Gold Reserve Inc., which won a US$ 740.3 million judgment against Venezuela from the World Bank's International Centre for Settlement of Investment Disputes (ICSID) in Paris in September, has filed a petition to recognize the award in the United States before the US District Court for the District of Columbia. (Latin American Herald Tribune,



Politics and International Affairs


Maduro's approval rating drops to 24.5% in November

President Nicolas Maduro's approval rating dropped to 24.5% in November, according to a poll by respected local firm DATANALISIS, down 5.7 points from September as economic problems put more pressure on the socialist leader. The obtained by Reuters shows that 85.7% of those surveyed believe the country is heading in the wrong direction. Maduro, who narrowly won the presidency last year in the election triggered by the death of Hugo Chavez, has seen his popularity drop by 26 percentage points since he took office. It is now at an all-time low. Support for state governor Henrique Capriles, who lost the presidential election to Maduro in 2013, rose 3.7 percentage points to 45.8%, the highest of any of the country's opposition leaders. (Reuters;


Regime indicts Maria Corina Machado

A prominent opposition leader here has been charged with involvement in an alleged plot to assassinate socialist President Nicolas Maduro. Maria Corina Machado, a vocal supporter of anti-government protests that rocked the country earlier this year, rejected the charge as she left the attorney general's office after questioning. "Today they have charged me with the crime of conspiracy," Machado said, flanked by her supporters and the leader of the main opposition coalition, Jesus Torrealba. "All the accusations and supposed evidence are false, and I reject them," she added. The charge carries a maximum of 16 years in prison. Her case will now be assigned to a judge who will formally charge Machado, a former member of the National Assembly, and decide whether she should be detained pending trial. The prosecutor general's office said that she had been charged with "conspiracy" for "allegedly having links to the assassination plan against the president". In May, ruling party leaders made public emails that they claimed showed Machado was plotting against Maduro with others, including the US ambassador to Colombia, Kevin Whitaker. The US government has voiced concern and dismissed the charges against Machado as a ploy to intimidate the opposition. "We are deeply concerned by what appears to be the Venezuelan government's continuing effort to intimidate its political opponents through abuse of the legal process," said State Department spokeswoman Marie Harf. Other opposition leaders rushed to her defense, including Henrique Capriles, the candidate who narrowly lost to Maduro in presidential elections last year. Capriles dismissed the case against Machado as "a little circus put together by Nicolas (Maduro)". (Al Jazeera,; Reuters,; Veneconomy,; El Universal,; Latin American Herald Tribune,; El Universal,; Latin American Herald Tribune,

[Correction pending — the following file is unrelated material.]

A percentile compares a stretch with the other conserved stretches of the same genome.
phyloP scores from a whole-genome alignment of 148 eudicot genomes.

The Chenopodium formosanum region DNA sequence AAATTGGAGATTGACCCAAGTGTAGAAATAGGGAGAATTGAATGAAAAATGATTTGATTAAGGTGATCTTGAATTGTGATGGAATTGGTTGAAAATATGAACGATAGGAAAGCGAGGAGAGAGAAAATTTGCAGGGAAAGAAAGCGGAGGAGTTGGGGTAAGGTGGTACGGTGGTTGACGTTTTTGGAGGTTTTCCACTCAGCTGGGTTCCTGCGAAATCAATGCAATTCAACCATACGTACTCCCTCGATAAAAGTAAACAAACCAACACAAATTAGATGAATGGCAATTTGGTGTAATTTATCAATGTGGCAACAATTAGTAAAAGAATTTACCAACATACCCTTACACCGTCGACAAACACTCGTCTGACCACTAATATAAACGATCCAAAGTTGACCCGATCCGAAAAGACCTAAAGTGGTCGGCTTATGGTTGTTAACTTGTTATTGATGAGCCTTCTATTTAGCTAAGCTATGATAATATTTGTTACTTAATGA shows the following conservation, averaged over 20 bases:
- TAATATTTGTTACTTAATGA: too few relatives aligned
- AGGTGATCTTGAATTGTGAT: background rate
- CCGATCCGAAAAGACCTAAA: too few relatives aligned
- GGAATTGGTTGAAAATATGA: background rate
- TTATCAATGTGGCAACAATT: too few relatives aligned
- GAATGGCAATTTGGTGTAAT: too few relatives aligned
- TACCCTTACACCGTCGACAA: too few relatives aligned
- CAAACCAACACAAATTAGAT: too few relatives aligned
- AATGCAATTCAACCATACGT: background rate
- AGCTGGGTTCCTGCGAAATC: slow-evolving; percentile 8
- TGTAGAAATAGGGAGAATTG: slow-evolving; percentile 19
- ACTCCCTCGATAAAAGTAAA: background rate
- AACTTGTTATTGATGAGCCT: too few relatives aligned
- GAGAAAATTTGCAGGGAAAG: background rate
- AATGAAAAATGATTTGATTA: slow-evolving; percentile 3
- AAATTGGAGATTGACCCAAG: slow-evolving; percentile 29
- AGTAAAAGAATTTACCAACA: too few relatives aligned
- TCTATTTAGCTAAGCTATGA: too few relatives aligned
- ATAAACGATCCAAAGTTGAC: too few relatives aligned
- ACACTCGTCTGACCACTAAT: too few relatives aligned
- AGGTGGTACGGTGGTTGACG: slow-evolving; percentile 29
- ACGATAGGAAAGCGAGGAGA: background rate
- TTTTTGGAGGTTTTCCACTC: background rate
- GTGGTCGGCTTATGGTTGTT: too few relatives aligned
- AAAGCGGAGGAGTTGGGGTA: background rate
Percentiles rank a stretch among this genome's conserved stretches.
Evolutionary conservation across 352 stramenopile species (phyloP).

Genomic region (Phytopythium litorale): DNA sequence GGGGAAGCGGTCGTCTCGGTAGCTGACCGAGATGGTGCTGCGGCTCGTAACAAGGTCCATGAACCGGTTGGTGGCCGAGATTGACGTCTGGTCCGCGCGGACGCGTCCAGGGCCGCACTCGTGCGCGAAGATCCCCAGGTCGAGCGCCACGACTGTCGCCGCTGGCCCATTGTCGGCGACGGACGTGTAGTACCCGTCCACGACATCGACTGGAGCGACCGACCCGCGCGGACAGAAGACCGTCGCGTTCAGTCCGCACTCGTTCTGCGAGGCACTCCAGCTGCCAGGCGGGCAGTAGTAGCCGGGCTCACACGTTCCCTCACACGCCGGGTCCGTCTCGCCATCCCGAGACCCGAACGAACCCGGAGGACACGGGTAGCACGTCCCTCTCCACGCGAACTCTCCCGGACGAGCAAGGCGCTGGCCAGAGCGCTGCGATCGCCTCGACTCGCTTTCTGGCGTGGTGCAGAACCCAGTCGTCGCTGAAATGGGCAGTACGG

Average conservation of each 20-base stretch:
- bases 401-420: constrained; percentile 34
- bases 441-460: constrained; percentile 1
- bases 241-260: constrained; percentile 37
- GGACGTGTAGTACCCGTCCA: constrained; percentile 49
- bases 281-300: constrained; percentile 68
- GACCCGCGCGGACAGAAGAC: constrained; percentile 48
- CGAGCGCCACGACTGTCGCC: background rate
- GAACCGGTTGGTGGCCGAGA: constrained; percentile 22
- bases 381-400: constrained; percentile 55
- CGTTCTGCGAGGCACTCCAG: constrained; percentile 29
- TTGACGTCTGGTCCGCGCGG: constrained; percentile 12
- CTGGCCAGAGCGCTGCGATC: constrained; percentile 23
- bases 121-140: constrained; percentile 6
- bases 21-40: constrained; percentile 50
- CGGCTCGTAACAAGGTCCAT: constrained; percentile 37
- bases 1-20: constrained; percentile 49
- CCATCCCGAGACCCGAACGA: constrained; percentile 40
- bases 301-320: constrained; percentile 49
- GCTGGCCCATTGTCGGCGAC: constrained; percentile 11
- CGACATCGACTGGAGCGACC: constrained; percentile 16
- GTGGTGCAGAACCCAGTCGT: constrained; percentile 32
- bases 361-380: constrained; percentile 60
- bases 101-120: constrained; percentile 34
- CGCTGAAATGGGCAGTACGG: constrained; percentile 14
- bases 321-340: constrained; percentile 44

Canada's House of Commons seeks freedom of political prisoners in Venezuela

The Canadian House of Commons has passed a resolution asking the government of Venezuela to immediately release Leopoldo López, leader of Voluntad Popular; former San Cristobal Mayor Daniel Ceballos and other political prisoners. The resolution urges the Venezuelan government to obey decisions by the UN Working Group on Arbitrary Detentions, and respect the international treaty on political and civil rights, which Venezuela has signed. More in Spanish: (El Nacional;


Venezuela: The most corrupt in Latin America

According to NGO Transparency International’s global ranking of 175 countries, Venezuela ranks 161st, with 19 points (out of a 100), and along with Paraguay, ranking 150th (24/100), are the countries perceived to be the most corrupt in the region. Uruguay and Chile are perceived as the most transparent. (Veneconomy,; El Universal,



The following brief is a synthesis of the news as reported by a variety of media sources. As such, the views and opinions expressed do not necessarily reflect those of Duarte Vivas & Asociados and The Selinger Group.

No comments:

Post a Comment